2 years, 10 months ago
During his Conservative manifesto launch speech, Boris Johnson said Labour’s plans mean “higher taxes for everybody in this country, £2,400 extra.” The claim also appears in the Conservative manifesto.
This figure was first calculated by the Conservatives before the publication of Labour’s manifesto, so we called the calculation “largely meaningless”, as the Conservatives couldn’t know, at the time, exactly what Labour’s policies were.
Now that Labour’s manifesto has been published, we know it proposes £83 billion of increased spending by 2023/24. Labour has since announced compensation for the WASPI women at a cost of up to £58 billion in total (so an additional £11.5 billion per year).
If you divide that £83 billion figure by the number of income tax payers in the UK, it gives you a figure of roughly £2,600, or adding in the funding for WASPI women, the figure would be £3,000. But those figures are meaningless. They don’t mean that every income tax payer will have to pay this to fund the pledges.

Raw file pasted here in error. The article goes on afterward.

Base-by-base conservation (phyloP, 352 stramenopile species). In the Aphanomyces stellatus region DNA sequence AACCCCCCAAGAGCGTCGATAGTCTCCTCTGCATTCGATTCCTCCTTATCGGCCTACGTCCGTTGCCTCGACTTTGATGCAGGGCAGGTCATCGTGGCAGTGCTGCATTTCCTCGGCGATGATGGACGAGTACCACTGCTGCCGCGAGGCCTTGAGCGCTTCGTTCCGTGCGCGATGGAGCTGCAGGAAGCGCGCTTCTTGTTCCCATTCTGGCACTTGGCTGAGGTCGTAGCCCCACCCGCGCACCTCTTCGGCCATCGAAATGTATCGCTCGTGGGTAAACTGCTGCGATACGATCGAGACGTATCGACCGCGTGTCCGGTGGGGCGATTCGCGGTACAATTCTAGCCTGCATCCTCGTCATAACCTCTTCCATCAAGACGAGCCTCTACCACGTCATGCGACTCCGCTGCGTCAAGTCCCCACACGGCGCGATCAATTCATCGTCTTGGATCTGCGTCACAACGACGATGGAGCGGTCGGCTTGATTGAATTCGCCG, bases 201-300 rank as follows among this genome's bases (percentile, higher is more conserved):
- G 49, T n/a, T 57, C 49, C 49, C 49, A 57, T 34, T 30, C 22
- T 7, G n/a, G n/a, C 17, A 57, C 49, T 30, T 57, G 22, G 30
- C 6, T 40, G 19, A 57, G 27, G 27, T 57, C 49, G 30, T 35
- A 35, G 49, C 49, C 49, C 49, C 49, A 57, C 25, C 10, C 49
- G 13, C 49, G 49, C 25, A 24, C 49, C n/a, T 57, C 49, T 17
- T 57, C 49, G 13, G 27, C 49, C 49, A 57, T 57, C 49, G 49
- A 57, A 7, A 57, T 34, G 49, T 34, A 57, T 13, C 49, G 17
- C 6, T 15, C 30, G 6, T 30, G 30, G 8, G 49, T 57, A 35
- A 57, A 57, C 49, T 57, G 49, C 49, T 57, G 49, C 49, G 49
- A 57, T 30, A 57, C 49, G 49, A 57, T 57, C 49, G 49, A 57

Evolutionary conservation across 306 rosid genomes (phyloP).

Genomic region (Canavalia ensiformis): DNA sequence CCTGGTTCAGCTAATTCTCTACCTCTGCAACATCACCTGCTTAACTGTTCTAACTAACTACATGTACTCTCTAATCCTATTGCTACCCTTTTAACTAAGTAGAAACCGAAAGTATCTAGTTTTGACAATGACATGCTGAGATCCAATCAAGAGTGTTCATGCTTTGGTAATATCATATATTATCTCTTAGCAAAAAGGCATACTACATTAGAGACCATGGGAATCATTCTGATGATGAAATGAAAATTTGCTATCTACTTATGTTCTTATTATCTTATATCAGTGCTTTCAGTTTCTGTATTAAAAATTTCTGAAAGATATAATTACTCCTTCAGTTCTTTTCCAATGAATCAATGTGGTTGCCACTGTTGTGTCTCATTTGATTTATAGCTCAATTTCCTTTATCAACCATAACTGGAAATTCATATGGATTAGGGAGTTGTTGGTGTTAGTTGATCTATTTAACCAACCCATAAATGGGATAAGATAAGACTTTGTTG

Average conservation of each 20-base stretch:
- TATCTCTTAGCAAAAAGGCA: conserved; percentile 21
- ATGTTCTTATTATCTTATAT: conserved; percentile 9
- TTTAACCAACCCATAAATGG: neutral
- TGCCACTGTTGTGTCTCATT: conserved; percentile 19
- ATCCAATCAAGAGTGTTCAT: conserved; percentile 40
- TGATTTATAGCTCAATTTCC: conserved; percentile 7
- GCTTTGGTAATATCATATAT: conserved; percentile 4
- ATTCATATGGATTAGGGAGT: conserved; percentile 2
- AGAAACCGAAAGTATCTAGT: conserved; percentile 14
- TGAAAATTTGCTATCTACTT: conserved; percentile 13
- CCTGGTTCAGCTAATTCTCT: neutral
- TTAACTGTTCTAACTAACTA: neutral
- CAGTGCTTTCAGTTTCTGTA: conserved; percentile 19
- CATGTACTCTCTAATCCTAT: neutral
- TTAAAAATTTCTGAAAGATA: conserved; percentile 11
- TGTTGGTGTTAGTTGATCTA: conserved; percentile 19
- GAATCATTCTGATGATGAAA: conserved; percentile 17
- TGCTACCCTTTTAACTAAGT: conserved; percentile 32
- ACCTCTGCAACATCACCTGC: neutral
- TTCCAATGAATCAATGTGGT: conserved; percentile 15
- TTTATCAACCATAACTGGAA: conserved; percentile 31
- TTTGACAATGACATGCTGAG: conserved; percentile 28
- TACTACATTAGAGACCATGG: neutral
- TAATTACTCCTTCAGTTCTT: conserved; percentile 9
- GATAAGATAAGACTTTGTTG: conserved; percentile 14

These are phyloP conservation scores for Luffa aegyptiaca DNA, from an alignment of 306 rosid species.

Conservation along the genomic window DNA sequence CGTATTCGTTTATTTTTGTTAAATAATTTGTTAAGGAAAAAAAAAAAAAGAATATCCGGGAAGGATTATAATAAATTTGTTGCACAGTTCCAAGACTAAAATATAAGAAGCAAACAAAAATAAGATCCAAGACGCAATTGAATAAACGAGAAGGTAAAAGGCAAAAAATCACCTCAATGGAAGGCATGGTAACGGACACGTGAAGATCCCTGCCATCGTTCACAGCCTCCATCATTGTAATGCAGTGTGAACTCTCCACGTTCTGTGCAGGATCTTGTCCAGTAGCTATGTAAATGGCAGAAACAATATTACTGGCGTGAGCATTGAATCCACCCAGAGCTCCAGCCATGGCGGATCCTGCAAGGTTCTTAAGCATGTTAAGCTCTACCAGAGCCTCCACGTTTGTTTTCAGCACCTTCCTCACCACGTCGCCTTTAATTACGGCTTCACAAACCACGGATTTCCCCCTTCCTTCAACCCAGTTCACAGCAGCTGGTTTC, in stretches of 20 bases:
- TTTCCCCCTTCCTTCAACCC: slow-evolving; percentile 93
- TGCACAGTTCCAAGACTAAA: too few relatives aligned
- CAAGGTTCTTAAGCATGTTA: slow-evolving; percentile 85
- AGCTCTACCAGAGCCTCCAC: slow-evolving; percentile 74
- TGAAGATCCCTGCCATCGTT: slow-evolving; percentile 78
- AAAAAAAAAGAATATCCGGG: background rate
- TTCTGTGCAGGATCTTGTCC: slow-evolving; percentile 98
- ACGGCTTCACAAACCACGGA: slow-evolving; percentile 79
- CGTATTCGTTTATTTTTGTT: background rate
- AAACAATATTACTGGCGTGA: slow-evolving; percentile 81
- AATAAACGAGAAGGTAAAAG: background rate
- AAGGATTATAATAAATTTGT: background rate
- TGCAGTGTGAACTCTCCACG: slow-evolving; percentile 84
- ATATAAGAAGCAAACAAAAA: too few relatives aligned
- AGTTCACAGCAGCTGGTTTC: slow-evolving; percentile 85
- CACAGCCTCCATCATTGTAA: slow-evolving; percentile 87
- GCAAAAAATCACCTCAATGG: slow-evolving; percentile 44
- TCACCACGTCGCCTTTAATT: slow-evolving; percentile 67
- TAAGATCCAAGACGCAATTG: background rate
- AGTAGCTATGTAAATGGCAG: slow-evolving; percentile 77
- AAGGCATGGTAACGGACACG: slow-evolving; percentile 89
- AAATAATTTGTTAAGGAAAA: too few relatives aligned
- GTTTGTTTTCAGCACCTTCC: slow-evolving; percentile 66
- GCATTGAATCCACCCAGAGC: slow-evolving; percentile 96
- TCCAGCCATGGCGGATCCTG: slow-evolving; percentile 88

That’s because Labour does not plan to fund its spending pledges through higher income tax for everybody (and even if it did, the cost would fall disproportionately on higher earners).
Labour doesn’t plan to raise income tax for those earning under £80,000 a year, and says that this increased spending will mainly be funded through taxes including corporation tax, a financial transactions tax, and higher income tax for those earning over £80,000 a year.
The IFS says that “it is unlikely that one could raise the sums suggested by Labour from the tax policies they set out.”
So Labour’s calculations have their problems, but it’s wrong to suggest that every income tax payer in the UK will fund every penny of Labour’s additional spending, and in equal amount.